The only time a person may receive what is called “Expedited Removal” at the border is when they appear at a Port of Entry with a false document or commit some other type of fraud. When this is detected, the person may be given Expedited Removal, which is a type of Deportation and prohibits the person from entering or attempting to enter the United States for five years.
How can I get my Green Card?
Green Cards, or Lawful Permanent Residence, can primarily be obtained by either a Family Petition or an Employer Petition. There are a few other ways, having to do with Battered Spouses, Victims of Serious Crimes and the Diversity Lottery, but to receive a Green Card, normally you must be petitioned by a qualifying family member or employer.
Besides being petitioned, the Immigrant Visa must be available in order to apply for your Green Card, or “Adjust Status.” There are also issues that might make you inadmissible, so it is very important to discuss your entire history with your Immigration Attorney.
Can my spouse petition me if I entered the USA illegally?
Actually your spouse can petition you no matter what. But that is not the whole story or even the whole question! A family petition is just that, a petition and it does not grant legal status. What grants legal status is an application for Lawful Permanent Residence or an Application for an Immigrant Visa at a United States Consulate overseas.
If a beneficiary of a spousal petition last entered the United States illegally, and has remained in the United States for more than six months, he or she must leave the country to apply for an Immigrant Visa at a Consulate overseas. There are some exceptions to this rule (of course—this is the immigration law!!). In most cases, the Beneficiary must also apply for a Waiver of Inadmissibility for his or her Unlawful Presence in the United States.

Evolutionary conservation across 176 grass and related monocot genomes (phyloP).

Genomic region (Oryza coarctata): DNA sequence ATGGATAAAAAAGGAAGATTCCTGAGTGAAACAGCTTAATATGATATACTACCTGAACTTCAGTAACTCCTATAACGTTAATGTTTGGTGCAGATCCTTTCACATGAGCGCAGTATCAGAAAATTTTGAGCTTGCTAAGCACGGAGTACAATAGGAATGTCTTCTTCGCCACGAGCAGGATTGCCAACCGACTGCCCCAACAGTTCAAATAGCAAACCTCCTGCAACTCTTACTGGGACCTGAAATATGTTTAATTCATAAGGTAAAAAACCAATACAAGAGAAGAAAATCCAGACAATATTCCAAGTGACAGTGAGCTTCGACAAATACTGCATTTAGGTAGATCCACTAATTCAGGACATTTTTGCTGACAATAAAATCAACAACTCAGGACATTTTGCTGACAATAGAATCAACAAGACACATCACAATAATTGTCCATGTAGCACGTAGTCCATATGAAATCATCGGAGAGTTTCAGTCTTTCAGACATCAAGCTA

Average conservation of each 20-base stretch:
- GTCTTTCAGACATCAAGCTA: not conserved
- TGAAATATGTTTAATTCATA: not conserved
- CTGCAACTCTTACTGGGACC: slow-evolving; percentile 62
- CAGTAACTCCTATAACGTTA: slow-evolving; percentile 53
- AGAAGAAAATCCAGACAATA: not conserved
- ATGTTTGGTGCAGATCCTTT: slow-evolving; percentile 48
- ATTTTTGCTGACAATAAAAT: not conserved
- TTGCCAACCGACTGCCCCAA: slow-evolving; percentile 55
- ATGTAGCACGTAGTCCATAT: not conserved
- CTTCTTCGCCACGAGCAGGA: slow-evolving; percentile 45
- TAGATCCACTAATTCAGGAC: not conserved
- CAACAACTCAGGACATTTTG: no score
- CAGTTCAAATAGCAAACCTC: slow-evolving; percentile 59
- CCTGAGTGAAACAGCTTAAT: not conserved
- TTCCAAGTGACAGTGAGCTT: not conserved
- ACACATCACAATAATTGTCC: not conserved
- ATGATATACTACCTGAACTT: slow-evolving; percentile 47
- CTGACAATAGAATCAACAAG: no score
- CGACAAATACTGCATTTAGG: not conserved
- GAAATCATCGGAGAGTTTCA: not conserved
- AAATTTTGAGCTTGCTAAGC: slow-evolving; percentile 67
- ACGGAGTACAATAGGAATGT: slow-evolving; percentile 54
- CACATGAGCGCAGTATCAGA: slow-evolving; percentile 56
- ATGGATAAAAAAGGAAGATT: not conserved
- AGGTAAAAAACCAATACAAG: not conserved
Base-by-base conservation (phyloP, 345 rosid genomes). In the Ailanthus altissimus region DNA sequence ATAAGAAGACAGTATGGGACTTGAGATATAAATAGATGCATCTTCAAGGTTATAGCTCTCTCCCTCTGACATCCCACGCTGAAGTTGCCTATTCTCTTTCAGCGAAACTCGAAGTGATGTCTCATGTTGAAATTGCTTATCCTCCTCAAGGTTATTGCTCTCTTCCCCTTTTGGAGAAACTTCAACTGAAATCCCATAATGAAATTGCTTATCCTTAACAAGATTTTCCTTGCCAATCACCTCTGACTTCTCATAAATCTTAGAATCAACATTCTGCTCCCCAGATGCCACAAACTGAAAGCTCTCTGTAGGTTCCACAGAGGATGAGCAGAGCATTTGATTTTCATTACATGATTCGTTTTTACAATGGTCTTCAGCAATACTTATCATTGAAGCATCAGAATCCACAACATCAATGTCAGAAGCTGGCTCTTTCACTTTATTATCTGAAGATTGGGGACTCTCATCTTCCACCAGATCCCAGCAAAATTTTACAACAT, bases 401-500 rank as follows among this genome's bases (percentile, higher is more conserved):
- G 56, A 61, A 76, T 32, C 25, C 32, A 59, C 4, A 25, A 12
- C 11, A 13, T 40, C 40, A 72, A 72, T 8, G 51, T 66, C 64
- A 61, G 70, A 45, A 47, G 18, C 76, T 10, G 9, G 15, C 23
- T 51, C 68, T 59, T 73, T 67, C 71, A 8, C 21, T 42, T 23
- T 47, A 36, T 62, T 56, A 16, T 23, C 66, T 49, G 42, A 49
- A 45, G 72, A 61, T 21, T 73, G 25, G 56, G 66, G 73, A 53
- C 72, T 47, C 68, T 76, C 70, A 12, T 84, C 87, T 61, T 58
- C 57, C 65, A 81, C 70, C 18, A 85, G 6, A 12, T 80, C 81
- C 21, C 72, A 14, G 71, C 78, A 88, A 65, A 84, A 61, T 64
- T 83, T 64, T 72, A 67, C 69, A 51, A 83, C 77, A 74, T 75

Driggs Law has a lot of experience getting these types of waivers approved. Call us at the beginning of the process to make sure you are successful.
What is DACA and DAPA?
DACA stands for Deferred Action for Childhood Arrivals and DAPA stands for Deferred Action for Parental Accountability. DACA was announced on June 15, 2012, and allowed young people between the ages of 16 and 30 on that date to apply and receive work documentation and a promise that they would not be removed from the United States. Travel Authorization to leave the United States could also be applied for after the DACA is approved.
The rules regarding DACA are complicated and it is important that we carefully analyze your history here inside the United States.
DAPA was proposed by President Obama in 2014 and would permit Deferred Action for parents of United States Citizens and Lawful Permanent Residents. Before the program was started, a lawsuit was filed by several States seeking to stop it. The United States Supreme Court is now deciding whether the Federal Government can go ahead with this program.